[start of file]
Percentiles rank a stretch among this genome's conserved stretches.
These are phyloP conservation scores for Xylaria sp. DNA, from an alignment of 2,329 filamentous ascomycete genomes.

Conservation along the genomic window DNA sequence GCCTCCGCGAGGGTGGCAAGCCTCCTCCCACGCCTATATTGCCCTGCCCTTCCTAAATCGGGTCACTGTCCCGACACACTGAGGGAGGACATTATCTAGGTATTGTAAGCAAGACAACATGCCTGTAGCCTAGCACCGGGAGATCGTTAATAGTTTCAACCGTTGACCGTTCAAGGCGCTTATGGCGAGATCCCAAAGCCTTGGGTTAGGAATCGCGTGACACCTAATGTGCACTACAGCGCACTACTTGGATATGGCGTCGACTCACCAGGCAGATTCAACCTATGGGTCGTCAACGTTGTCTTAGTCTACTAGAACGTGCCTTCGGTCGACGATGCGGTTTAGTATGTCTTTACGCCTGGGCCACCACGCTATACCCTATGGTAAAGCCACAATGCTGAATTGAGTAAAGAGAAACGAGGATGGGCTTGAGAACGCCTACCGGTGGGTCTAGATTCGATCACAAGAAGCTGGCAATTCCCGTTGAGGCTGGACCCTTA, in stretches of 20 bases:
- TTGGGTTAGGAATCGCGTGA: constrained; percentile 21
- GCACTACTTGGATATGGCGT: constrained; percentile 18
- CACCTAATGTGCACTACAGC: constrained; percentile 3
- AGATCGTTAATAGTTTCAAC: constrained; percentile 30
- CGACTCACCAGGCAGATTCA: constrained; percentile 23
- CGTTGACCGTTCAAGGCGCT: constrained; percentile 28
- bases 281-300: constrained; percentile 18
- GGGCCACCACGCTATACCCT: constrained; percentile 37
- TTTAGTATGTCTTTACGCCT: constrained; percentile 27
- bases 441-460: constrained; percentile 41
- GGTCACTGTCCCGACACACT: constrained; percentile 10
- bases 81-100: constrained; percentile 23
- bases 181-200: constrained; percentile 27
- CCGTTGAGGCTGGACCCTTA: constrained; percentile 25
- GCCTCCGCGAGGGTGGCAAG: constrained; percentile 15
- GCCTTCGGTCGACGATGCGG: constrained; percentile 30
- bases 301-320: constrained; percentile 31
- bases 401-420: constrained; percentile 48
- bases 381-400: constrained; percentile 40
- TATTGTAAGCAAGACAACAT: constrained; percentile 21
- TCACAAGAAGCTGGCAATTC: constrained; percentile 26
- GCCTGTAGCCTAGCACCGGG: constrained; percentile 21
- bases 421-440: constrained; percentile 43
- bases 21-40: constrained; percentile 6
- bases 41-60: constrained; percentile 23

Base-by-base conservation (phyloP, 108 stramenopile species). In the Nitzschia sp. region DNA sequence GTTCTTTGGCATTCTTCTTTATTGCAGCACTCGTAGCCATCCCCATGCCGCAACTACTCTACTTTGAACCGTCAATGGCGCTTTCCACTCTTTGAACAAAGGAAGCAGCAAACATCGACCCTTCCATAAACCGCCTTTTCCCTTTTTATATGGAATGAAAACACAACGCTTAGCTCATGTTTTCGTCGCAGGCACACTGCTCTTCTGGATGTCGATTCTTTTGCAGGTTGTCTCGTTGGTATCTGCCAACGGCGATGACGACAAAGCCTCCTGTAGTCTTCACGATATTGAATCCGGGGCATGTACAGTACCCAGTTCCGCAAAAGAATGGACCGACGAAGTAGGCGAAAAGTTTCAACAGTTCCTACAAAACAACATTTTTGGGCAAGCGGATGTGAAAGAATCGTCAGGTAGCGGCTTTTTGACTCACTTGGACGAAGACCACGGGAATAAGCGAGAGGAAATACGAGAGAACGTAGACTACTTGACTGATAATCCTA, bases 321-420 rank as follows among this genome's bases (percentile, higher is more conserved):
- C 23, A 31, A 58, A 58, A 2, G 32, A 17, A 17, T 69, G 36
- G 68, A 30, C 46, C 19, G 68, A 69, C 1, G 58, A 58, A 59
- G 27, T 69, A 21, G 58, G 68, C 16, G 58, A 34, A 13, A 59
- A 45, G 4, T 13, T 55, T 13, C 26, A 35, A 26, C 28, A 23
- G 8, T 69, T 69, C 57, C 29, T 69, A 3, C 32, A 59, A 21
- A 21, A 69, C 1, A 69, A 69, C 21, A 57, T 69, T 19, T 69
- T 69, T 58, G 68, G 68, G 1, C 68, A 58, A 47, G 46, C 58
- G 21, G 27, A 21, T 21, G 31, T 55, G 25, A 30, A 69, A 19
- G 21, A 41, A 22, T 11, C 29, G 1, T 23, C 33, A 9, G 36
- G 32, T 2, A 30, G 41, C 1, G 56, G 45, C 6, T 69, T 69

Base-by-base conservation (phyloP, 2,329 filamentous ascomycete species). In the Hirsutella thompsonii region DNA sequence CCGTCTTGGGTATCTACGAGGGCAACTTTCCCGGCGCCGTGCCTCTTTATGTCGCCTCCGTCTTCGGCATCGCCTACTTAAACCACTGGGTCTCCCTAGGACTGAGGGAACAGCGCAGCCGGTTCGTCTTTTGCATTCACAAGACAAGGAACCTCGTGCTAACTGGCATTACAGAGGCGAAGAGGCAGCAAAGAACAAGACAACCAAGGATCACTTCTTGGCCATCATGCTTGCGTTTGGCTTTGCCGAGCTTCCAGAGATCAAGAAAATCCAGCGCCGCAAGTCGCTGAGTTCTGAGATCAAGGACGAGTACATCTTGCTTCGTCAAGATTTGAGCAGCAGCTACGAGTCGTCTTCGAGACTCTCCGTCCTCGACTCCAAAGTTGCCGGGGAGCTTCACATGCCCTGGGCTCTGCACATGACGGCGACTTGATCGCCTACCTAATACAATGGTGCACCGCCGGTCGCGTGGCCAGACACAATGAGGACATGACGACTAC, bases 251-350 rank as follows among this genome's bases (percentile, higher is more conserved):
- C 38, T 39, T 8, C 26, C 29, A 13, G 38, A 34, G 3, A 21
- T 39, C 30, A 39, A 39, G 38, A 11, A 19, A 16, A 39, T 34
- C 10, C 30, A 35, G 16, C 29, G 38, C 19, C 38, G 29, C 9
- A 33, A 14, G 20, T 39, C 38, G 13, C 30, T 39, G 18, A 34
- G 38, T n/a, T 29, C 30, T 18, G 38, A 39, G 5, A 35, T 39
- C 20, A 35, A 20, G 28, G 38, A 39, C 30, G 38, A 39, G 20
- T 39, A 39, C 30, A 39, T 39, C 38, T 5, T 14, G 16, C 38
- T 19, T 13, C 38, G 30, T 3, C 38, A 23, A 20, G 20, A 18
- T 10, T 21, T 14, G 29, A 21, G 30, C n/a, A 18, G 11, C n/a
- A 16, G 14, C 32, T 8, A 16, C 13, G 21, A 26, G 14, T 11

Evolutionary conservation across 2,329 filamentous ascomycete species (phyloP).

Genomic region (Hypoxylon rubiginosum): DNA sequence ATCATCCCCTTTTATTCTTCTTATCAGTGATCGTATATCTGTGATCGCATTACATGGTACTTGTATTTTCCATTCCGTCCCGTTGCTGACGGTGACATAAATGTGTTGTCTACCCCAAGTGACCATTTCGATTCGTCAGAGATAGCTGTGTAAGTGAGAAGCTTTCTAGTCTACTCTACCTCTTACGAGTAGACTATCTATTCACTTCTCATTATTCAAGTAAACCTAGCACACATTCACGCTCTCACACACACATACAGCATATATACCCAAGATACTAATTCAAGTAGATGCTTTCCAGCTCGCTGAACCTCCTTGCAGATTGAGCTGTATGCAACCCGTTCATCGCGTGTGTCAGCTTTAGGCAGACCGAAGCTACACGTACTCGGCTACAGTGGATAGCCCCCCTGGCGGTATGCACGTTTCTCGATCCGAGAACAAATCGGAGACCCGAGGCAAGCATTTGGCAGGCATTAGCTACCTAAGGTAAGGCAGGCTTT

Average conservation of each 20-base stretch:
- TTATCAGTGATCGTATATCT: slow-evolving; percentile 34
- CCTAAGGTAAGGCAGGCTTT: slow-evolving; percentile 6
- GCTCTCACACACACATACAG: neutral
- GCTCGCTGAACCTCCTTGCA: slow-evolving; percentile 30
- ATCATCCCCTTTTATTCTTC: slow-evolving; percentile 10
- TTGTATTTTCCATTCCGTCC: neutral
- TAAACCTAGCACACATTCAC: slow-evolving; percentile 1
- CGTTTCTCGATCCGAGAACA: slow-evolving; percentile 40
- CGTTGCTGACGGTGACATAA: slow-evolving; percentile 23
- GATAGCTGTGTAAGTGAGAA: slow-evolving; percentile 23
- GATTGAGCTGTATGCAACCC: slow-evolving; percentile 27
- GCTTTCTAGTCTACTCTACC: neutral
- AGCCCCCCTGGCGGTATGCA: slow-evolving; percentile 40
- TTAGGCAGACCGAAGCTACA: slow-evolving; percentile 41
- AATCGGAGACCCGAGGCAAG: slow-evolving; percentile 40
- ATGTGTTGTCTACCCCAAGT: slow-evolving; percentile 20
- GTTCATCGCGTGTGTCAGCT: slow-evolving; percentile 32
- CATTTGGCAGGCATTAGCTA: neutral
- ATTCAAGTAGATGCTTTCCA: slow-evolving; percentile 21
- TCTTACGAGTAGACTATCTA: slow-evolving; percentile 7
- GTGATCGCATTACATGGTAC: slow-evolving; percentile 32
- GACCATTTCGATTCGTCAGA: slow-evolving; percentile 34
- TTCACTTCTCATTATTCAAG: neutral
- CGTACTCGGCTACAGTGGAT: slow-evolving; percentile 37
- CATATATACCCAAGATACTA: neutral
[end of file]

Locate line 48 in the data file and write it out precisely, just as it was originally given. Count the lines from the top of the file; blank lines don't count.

- T 19, T 13, C 38, G 30, T 3, C 38, A 23, A 20, G 20, A 18